Guillain-Barré is a rare disorder in which the body's own immune system mistakes parts of the peripheral nerves for an infection and sends out antibodies that attack those nerves. The most common result is a weakness and numbness that starts at the tips of the fingers and toes and spreads inward toward the body.
About 30% of the time, this weakness becomes so severe that the patient cannot breathe on their own. They also cannot swallow food or saliva without it going "down the wrong tube" into their lungs. For these reasons, Guillain-Barré can be life-threatening, and requires close attention by medical professionals, usually in a hospital setting. Here you will find how doctors determine whether a patient has Guillain-Barré syndrome.
Beyond listening to your story to decide if it sounds like you may have Guillain-Barré, the doctor will look for certain findings on the physical exam. Because the peripheral nerves are damaged in Guillain-Barré, reflexes, such as the common knee-jerk reflex, are usually absent. The doctor will also test the arms and legs to see if they are weak, and do sensory tests to see whether there is any kind of numbness as well. Doctors concerned about Guillain-Barré will pay close attention to the cranial nerves because when these are damaged, it may lead to a need for intubation or mechanical ventilation to ensure that the patient keeps breathing.
Electromyography and Nerve Conduction Studies (EMG/NCS)
When the peripheral nervous system is afflicted by a disease, it changes the nature of the electrical signals sent and received in the peripheral nervous system. By measuring these changes with special equipment, physicians can not only tell if something is wrong, but they can tell what parts of the nerves are suffering most. This information can help guide decisions about treatment options, as well as give the doctor an idea of how severe the illness is and how long it will take someone to recover.
For example, if someone has weakness that is spreading upward like Guillain-Barré can, these electrodiagnostic studies can help determine if the axon or the myelin sheath of the nerve is being attacked. Myelin surrounds the axon and helps electrical signals move faster than they otherwise would. If electricity flows unusually slowly through the nerve, then, physicians might suspect the myelin is being attacked, in which case the most common form of Guillain-Barré is probably the cause.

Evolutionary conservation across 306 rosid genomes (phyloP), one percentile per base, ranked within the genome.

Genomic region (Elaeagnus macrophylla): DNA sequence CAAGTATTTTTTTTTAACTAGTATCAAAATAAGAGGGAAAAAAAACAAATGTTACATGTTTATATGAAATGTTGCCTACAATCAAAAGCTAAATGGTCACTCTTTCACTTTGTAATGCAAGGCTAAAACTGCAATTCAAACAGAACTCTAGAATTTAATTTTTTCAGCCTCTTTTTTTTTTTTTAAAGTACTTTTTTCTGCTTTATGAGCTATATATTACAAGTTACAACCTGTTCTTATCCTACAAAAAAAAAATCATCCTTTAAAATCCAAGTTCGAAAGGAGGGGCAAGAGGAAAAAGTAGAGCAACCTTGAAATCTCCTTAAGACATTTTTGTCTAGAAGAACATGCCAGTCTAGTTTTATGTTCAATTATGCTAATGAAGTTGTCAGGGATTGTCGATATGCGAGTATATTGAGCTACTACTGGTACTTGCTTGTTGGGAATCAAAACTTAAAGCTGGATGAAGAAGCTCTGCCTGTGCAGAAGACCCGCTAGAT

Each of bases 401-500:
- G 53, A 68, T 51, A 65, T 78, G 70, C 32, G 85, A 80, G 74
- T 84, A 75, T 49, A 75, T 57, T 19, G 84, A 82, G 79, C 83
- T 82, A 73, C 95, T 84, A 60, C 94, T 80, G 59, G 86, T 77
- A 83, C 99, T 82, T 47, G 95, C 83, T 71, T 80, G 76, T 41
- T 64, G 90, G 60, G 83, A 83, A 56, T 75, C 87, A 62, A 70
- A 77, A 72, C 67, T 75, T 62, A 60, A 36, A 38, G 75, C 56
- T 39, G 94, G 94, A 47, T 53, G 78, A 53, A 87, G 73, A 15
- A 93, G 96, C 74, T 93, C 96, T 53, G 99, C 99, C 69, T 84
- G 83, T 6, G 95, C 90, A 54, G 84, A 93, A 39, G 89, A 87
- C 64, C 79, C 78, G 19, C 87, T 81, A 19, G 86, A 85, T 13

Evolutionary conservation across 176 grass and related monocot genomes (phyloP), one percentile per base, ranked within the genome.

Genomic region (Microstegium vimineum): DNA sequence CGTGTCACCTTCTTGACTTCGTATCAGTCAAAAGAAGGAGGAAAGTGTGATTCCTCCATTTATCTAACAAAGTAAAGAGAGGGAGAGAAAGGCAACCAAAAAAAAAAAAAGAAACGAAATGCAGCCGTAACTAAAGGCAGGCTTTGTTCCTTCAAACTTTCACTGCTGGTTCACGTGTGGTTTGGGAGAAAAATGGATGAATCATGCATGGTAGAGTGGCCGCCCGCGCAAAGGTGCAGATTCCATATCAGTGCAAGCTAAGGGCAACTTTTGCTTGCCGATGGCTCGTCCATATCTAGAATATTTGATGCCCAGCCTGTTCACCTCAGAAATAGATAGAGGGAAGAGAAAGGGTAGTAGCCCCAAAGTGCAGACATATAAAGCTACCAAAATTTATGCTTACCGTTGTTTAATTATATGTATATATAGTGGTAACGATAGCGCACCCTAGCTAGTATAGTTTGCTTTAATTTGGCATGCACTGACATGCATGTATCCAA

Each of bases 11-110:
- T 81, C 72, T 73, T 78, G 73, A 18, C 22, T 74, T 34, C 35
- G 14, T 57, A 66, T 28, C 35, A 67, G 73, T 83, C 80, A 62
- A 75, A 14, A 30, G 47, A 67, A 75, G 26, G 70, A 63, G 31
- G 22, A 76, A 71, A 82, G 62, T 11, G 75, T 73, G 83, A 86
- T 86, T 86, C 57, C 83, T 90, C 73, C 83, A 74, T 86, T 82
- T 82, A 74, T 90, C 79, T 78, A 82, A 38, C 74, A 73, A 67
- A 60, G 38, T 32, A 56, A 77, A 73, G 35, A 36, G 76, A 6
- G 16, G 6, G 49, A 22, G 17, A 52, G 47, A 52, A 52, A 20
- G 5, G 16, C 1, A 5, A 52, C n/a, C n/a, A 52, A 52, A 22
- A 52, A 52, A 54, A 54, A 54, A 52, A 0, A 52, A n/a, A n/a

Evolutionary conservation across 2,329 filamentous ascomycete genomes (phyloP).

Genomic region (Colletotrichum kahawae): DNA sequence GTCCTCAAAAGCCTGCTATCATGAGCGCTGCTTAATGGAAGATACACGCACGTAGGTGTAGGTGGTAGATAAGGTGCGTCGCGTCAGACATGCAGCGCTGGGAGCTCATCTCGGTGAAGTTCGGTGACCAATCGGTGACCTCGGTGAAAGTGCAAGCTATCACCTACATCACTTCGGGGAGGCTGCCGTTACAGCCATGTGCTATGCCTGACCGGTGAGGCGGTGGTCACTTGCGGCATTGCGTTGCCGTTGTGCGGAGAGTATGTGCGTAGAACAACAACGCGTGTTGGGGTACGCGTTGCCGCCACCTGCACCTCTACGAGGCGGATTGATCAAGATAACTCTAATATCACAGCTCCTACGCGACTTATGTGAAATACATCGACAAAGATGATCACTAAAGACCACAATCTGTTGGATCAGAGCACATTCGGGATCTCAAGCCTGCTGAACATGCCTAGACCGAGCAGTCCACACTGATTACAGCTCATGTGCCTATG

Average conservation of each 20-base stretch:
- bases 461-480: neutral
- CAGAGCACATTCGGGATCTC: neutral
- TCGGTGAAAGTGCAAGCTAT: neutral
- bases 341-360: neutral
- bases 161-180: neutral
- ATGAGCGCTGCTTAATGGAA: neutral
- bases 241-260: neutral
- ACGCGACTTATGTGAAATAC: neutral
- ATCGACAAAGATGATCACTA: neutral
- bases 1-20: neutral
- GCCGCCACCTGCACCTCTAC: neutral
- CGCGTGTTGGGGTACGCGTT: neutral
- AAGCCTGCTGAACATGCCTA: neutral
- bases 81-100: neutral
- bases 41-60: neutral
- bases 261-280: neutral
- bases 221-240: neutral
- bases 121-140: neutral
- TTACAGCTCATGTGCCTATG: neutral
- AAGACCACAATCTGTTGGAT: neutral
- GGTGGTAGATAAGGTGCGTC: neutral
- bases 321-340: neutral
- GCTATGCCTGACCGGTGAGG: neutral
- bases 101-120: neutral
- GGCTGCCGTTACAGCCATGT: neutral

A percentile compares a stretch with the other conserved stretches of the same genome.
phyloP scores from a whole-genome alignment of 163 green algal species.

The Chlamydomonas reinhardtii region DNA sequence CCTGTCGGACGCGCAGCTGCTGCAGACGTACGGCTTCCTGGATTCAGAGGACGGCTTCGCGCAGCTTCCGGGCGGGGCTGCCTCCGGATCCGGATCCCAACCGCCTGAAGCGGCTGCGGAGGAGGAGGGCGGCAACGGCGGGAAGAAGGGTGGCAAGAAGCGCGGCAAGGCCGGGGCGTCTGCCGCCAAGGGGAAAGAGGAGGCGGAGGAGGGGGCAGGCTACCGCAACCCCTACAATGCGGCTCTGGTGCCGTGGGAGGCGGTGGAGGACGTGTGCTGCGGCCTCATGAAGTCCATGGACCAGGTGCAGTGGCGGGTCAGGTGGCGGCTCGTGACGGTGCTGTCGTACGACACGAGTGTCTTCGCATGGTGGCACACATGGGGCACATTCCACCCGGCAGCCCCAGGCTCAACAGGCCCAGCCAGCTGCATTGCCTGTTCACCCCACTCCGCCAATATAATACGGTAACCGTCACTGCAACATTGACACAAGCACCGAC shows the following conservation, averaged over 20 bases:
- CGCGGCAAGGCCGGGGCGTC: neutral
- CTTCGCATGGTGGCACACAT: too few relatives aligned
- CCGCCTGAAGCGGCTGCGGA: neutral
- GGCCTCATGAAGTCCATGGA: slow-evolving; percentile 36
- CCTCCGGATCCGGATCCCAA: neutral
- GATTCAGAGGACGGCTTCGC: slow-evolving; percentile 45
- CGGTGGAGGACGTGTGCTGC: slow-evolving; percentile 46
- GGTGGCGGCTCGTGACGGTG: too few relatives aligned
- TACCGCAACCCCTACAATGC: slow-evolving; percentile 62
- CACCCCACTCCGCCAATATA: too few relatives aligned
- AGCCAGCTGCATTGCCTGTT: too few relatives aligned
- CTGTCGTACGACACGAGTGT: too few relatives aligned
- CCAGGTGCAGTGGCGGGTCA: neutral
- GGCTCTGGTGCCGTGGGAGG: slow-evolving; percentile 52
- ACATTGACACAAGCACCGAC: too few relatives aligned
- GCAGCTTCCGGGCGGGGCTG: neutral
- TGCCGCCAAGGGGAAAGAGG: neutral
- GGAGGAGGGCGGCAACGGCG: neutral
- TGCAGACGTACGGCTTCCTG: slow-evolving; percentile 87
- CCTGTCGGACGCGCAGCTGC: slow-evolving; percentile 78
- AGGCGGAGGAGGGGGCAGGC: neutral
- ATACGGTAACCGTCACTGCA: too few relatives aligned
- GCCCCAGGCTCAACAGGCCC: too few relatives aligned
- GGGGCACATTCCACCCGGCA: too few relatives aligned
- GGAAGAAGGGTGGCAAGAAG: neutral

On the other hand, if the axon is attacked, less electrical signal will make it through. If this is measured by nerve conduction studies, then one of the less common axonal types of Guillain-Barré might be responsible. If this is affecting both sensory and motor neurons, the patient could have acute motor and sensory axonal neuropathy (AMSAN), a more aggressive variant requiring strong treatments and a lot of physical therapy for recovery.
In autoimmune disorders affecting the nervous system, the amount of of protein in the body's cerebrospinal fluid (CSF) can be high. For this reason, a lumbar puncture may be performed. Doing a lumbar puncture can also help rule out other potential mimickers of Guillain-Barré, such as infections.
It is not uncommon for physicians to order blood tests for Guillain-Barré syndrome. In some cases, this can help find the antibody responsible for the trouble. For example, the Miller-Fisher variant of Guillain-Barré is usually associated with an antibody called GQ1b. Finding this antibody confirms a diagnosis of Miller-Fisher variant, and can make the physician especially cautious about a future need for intubation.
Blood tests are also helpful in ruling out other potential mimickers of Guillain-Barré syndrome. Depending on the initial interview and physical exam, the physician may test for signs of cancer, infection, or toxins, such as mercury.
It is important to know exactly what is causing a problem in order to avoid giving improper therapies. Cinching the diagnosis of Guillain-Barré allows medical professionals to focus on proper treatment, and can give you more information about what to expect as the disease progresses, how quickly you will recover, and what kind of assistance you will need to get back on your feet again.
Ropper AH, Samuels MA. Adams and Victor's Principles of Neurology, 9th ed: The McGraw-Hill Companies, Inc., 2009. McCabe MP, O'Connor EJ.
Yuen T. So, Continuum: Peripheral Neuropathies, Immune-Mediated Neuropathies, Volume 18, Number 1, February 2012